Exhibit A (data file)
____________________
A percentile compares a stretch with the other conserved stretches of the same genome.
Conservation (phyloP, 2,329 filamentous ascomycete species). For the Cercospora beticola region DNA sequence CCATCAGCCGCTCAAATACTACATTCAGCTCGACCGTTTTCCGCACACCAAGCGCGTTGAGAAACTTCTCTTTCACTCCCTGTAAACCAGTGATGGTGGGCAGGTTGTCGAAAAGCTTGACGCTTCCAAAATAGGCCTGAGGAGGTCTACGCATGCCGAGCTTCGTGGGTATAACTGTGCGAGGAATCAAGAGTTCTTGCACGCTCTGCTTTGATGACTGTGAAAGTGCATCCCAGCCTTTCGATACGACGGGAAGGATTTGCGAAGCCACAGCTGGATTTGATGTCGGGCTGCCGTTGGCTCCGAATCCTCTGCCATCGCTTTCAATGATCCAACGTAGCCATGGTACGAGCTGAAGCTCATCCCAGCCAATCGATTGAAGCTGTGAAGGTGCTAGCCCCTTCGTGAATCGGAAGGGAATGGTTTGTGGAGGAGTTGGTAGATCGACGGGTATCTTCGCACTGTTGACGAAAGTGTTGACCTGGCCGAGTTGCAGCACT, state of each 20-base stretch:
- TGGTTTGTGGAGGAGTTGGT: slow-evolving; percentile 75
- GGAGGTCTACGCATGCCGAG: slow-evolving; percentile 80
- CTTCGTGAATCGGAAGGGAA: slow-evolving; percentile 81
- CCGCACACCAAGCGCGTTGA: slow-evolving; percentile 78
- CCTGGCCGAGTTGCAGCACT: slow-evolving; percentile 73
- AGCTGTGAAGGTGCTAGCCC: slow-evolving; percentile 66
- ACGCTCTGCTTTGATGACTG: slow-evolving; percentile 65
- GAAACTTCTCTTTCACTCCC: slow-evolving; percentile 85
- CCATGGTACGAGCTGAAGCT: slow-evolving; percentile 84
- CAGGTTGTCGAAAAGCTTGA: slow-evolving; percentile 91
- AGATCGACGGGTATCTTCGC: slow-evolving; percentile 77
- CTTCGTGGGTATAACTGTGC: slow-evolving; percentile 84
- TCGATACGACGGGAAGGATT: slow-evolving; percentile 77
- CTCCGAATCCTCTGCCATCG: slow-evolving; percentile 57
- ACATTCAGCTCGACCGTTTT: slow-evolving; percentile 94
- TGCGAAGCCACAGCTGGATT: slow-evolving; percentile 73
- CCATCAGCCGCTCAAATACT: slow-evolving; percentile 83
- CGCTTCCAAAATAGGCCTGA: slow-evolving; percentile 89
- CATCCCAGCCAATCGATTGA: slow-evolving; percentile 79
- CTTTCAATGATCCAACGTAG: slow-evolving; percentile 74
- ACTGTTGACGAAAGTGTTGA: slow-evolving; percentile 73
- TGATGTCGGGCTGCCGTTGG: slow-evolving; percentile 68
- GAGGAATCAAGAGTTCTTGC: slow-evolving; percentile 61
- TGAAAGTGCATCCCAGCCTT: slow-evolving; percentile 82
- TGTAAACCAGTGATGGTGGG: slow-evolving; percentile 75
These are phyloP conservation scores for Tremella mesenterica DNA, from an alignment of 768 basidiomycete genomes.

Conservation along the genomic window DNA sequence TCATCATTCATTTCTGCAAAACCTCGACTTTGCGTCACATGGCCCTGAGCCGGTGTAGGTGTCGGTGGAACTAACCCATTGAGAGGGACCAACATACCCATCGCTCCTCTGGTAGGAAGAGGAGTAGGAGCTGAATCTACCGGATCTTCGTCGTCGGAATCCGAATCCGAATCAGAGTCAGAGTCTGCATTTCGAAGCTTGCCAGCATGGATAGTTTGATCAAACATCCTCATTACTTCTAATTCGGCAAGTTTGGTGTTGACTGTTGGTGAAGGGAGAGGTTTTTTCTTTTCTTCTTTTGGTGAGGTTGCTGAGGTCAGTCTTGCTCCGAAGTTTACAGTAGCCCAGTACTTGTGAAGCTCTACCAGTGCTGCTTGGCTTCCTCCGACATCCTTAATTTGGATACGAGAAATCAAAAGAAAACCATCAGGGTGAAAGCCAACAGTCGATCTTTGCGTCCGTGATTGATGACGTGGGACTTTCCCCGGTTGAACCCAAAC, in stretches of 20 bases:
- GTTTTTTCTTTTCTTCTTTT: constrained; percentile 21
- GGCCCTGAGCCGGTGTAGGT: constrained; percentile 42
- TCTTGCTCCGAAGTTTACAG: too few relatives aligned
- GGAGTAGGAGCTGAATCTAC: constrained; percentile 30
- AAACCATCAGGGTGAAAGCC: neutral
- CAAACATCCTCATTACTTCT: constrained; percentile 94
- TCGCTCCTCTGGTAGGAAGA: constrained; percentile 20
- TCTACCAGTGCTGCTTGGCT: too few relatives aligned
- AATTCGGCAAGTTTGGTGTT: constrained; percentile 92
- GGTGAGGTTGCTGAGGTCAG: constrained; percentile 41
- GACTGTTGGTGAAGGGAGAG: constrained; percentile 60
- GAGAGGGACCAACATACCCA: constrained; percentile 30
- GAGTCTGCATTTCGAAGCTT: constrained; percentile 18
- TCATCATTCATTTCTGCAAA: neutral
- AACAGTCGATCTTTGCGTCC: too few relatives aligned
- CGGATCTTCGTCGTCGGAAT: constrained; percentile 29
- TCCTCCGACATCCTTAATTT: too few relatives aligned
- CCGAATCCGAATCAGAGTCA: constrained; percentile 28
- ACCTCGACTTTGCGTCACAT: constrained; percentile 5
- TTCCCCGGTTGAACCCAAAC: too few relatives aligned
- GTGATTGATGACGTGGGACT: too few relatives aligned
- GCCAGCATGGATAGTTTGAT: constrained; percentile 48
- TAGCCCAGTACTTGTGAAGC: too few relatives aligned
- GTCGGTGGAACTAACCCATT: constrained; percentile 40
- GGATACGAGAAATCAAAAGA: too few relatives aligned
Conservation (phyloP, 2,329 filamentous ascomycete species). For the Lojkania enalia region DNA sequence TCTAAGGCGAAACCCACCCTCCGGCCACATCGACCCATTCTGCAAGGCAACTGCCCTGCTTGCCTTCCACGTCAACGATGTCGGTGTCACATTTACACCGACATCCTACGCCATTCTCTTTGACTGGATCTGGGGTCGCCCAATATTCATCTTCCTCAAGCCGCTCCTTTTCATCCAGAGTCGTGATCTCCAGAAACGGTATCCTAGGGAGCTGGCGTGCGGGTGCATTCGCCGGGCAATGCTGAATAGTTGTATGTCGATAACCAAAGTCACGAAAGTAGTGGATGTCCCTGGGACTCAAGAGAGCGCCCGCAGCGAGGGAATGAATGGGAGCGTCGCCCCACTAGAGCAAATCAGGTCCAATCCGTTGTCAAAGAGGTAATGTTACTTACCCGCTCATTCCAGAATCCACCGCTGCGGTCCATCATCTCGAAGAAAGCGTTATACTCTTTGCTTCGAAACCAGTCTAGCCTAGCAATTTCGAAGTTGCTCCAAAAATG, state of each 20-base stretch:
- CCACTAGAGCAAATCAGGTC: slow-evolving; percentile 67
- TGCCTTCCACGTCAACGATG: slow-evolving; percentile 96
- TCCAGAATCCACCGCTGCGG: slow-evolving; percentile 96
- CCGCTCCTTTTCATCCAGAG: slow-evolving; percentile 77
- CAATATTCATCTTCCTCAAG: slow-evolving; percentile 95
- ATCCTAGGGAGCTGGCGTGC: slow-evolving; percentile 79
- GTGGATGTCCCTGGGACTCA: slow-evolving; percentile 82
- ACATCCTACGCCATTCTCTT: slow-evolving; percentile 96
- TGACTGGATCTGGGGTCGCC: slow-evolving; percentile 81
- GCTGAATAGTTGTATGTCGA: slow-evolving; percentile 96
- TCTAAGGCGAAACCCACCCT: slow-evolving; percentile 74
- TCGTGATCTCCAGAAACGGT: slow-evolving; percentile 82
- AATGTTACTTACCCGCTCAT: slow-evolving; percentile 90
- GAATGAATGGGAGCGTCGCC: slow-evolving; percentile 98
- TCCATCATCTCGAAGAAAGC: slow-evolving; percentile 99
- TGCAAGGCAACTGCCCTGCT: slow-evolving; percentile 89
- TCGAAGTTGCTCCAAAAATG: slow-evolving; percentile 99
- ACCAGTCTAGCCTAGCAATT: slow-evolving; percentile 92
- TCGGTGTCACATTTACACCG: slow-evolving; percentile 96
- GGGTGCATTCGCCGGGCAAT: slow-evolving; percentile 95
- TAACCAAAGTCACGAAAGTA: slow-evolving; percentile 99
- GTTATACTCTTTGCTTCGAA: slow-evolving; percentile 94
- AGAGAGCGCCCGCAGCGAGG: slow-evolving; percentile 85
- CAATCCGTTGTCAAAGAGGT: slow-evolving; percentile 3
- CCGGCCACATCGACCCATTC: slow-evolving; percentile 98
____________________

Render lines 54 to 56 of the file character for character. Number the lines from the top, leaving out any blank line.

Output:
- GGATACGAGAAATCAAAAGA: too few relatives aligned
Conservation (phyloP, 2,329 filamentous ascomycete species). For the Lojkania enalia region DNA sequence TCTAAGGCGAAACCCACCCTCCGGCCACATCGACCCATTCTGCAAGGCAACTGCCCTGCTTGCCTTCCACGTCAACGATGTCGGTGTCACATTTACACCGACATCCTACGCCATTCTCTTTGACTGGATCTGGGGTCGCCCAATATTCATCTTCCTCAAGCCGCTCCTTTTCATCCAGAGTCGTGATCTCCAGAAACGGTATCCTAGGGAGCTGGCGTGCGGGTGCATTCGCCGGGCAATGCTGAATAGTTGTATGTCGATAACCAAAGTCACGAAAGTAGTGGATGTCCCTGGGACTCAAGAGAGCGCCCGCAGCGAGGGAATGAATGGGAGCGTCGCCCCACTAGAGCAAATCAGGTCCAATCCGTTGTCAAAGAGGTAATGTTACTTACCCGCTCATTCCAGAATCCACCGCTGCGGTCCATCATCTCGAAGAAAGCGTTATACTCTTTGCTTCGAAACCAGTCTAGCCTAGCAATTTCGAAGTTGCTCCAAAAATG, state of each 20-base stretch:
- CCACTAGAGCAAATCAGGTC: slow-evolving; percentile 67